By Jim McKeever Staff writer
A DeWitt muffler and brake shop got an unexpected drive-through customer Wednesday.
A 200-pound tire came loose from an East Syracuse firetruck, rolled about 1,000 feet down Erie Boulevard East and crashed through a window at Monro Muffler Brake.
No one was injured in the 7:20 a.m. accident. The shop at 3711 Erie Blvd. E. was able to open on time 10 minutes later.
"It was very strange," said Sean Lucas, Monro manager. "We had one of the technicians waiting in the driveway who saw the whole thing. It came close to his car, maybe a foot away."
After the tire crashed through the 78-by-91-inch window of a conference room, it smashed three tables and a couple of chairs, and it tipped over Lucas’ coffee maker.
The East Syracuse Fire Department’s two-year-old Truck 1 was on the way to assist the DeWitt Fire Department on a possible dryer fire. As the truck passed Grenfell Road near DeWitt Community Church, driver Rob Quonce felt the truck start to vibrate, DeWitt police reported.
Both right rear tires came off the axle and began rolling in different directions.
One tire struck a "Do Not Enter" sign and ended up brushing against a law office before coming to rest. The other bounced and rolled down a grade and across the median and crashed into the muffler shop.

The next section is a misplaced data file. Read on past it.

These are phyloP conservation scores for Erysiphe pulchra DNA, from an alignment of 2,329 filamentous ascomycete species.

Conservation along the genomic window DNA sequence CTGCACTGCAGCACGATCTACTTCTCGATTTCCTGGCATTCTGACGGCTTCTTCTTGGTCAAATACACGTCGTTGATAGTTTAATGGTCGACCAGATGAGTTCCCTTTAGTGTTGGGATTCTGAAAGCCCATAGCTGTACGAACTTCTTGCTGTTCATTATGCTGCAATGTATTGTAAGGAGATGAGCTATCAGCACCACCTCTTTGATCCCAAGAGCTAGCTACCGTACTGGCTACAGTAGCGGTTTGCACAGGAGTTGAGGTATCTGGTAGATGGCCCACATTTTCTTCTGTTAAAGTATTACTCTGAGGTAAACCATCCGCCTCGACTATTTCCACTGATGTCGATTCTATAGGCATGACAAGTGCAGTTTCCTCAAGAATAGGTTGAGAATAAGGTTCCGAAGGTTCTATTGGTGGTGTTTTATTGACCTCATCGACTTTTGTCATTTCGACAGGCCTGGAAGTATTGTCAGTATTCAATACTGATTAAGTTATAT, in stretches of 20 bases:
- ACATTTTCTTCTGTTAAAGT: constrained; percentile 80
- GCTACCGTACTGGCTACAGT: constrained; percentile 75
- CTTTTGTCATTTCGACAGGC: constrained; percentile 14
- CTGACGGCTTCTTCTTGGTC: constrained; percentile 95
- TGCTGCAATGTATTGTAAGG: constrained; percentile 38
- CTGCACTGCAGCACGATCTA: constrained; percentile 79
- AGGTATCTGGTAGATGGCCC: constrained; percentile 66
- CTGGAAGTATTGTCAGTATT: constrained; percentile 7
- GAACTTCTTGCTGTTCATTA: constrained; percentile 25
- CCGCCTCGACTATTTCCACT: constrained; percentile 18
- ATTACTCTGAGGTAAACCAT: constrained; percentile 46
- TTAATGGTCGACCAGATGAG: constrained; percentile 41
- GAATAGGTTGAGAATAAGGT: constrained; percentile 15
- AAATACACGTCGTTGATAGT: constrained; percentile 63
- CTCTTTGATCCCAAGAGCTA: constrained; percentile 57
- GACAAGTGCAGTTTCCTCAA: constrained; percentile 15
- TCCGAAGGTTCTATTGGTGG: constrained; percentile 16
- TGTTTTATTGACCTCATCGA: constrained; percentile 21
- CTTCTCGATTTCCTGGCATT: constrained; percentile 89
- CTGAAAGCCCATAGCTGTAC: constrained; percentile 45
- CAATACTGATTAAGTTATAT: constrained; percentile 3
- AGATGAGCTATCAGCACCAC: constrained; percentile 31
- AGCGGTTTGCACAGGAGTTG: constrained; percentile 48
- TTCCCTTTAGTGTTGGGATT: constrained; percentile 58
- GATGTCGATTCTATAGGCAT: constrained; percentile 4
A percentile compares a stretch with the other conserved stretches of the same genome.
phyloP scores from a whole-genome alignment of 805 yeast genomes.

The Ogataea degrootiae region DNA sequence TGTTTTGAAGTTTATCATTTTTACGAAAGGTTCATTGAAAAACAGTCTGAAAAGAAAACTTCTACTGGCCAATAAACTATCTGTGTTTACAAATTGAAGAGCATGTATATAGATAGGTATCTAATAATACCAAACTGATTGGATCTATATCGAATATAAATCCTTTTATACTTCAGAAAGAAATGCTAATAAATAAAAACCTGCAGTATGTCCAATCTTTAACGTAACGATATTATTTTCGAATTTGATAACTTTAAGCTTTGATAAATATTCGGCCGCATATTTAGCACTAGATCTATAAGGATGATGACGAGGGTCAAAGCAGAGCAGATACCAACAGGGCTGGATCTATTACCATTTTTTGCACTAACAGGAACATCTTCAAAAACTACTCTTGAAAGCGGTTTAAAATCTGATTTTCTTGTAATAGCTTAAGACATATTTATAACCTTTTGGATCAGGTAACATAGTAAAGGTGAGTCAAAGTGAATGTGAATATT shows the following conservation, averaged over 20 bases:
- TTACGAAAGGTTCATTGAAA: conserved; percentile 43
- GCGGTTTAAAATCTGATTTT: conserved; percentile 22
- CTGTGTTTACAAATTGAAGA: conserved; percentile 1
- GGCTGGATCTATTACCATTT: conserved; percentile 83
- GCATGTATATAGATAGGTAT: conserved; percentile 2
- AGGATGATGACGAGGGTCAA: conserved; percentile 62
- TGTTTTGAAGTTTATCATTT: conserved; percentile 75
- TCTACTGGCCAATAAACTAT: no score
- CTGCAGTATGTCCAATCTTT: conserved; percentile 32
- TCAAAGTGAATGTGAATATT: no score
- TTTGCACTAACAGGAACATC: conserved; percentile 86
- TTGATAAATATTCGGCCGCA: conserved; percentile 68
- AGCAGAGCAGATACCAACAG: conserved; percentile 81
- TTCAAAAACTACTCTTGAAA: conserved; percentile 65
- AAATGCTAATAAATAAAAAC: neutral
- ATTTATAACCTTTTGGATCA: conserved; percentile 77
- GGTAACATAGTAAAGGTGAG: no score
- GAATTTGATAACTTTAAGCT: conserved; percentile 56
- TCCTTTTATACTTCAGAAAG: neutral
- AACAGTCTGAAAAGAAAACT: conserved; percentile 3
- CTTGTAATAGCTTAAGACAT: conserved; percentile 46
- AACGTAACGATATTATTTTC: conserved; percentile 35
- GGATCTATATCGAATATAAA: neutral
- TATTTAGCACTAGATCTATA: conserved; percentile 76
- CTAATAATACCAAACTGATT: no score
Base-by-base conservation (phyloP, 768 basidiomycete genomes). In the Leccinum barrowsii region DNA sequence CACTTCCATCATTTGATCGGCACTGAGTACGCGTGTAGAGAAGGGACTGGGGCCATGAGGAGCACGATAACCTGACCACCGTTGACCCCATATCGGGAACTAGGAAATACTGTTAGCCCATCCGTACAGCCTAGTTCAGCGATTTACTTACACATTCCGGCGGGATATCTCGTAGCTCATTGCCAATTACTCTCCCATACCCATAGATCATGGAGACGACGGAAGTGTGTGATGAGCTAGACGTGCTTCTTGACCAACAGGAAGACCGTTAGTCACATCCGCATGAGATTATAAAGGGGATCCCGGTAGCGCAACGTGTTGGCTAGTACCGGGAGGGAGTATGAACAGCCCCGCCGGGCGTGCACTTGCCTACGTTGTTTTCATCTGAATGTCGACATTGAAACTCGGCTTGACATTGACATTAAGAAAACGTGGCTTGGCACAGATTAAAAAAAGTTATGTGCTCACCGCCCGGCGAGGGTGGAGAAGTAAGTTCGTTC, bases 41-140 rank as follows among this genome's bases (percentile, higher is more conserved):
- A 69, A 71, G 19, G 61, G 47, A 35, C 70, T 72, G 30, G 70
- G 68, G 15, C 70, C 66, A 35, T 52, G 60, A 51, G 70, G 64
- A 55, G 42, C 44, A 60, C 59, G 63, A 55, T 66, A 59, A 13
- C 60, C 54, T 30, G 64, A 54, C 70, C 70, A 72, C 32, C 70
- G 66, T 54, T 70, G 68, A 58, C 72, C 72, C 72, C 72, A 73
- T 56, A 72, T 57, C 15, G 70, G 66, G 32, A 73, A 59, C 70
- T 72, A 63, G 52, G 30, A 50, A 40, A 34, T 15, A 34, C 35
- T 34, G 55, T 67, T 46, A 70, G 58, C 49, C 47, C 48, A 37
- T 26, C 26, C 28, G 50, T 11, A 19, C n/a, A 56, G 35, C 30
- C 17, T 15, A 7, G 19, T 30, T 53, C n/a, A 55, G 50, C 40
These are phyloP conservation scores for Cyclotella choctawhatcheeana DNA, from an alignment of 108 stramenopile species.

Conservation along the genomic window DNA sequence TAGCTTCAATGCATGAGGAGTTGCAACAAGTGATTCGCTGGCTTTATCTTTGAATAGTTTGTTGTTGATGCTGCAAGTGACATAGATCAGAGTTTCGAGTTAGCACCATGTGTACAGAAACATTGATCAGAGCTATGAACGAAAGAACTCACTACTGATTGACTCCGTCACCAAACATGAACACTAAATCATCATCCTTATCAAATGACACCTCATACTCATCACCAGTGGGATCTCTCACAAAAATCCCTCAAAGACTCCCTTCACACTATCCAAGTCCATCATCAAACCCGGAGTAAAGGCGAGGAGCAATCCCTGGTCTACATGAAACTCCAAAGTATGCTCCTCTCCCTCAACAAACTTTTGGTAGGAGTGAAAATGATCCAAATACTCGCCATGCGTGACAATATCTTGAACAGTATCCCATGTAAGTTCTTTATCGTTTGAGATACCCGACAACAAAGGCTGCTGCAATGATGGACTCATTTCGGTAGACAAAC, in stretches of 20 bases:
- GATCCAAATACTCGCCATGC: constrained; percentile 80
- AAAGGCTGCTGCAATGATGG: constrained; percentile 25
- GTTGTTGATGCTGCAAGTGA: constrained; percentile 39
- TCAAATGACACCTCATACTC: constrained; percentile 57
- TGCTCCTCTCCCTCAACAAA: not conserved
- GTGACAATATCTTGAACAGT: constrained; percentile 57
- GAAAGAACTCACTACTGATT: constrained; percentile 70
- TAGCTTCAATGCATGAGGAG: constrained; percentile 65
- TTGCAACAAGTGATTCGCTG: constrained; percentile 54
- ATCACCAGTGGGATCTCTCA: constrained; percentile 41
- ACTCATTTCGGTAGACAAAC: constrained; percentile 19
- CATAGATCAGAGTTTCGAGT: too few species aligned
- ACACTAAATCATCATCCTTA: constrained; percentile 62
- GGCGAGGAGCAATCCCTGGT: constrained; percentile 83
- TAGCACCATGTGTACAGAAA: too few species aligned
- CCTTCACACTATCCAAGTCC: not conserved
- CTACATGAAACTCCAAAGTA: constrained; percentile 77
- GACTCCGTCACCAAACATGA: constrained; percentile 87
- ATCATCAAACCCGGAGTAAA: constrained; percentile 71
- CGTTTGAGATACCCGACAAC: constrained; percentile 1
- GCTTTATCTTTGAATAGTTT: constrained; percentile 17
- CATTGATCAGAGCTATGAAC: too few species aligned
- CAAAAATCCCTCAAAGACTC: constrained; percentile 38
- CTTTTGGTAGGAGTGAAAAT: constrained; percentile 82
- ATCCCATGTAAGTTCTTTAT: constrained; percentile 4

"No other vehicles were struck and there were no injuries," said DeWitt police Capt. Mark Petterelli. "It’s certainly fortunate in that aspect."
East Syracuse fire Chief Joe McAllister said the truck, the department’s newest, is out of service until it can be repaired. The truck sustained some body damage, and the extent of axle damage isn’t known. The truck was able to be driven back to the station on two replacement tires, McAllister said.
The village bought the truck in September 2003 for $798,000, its records show.
McAllister said he doesn’t know why the tires came off, but he said the lug nuts collected after the accident appeared to have sheared off.
"It’s a mystery at this point," he said. There are no indications of foul play or tampering, he and Petterelli said.
Truck 1, with its 95-foot platform, is the department’s primary aerial apparatus, McAllister said. The department has nine other firefighting vehicles, including an 85-foot ladder truck it has since moved from Station 2 near Carrier Circle to Station 1 in the village to take the place of Truck 1.
All firefighting vehicles receive annual state Department of Transportation inspections as well as a yearly preventive maintenance check, McAllister said. Truck 1 was due for an inspection later this month, he said.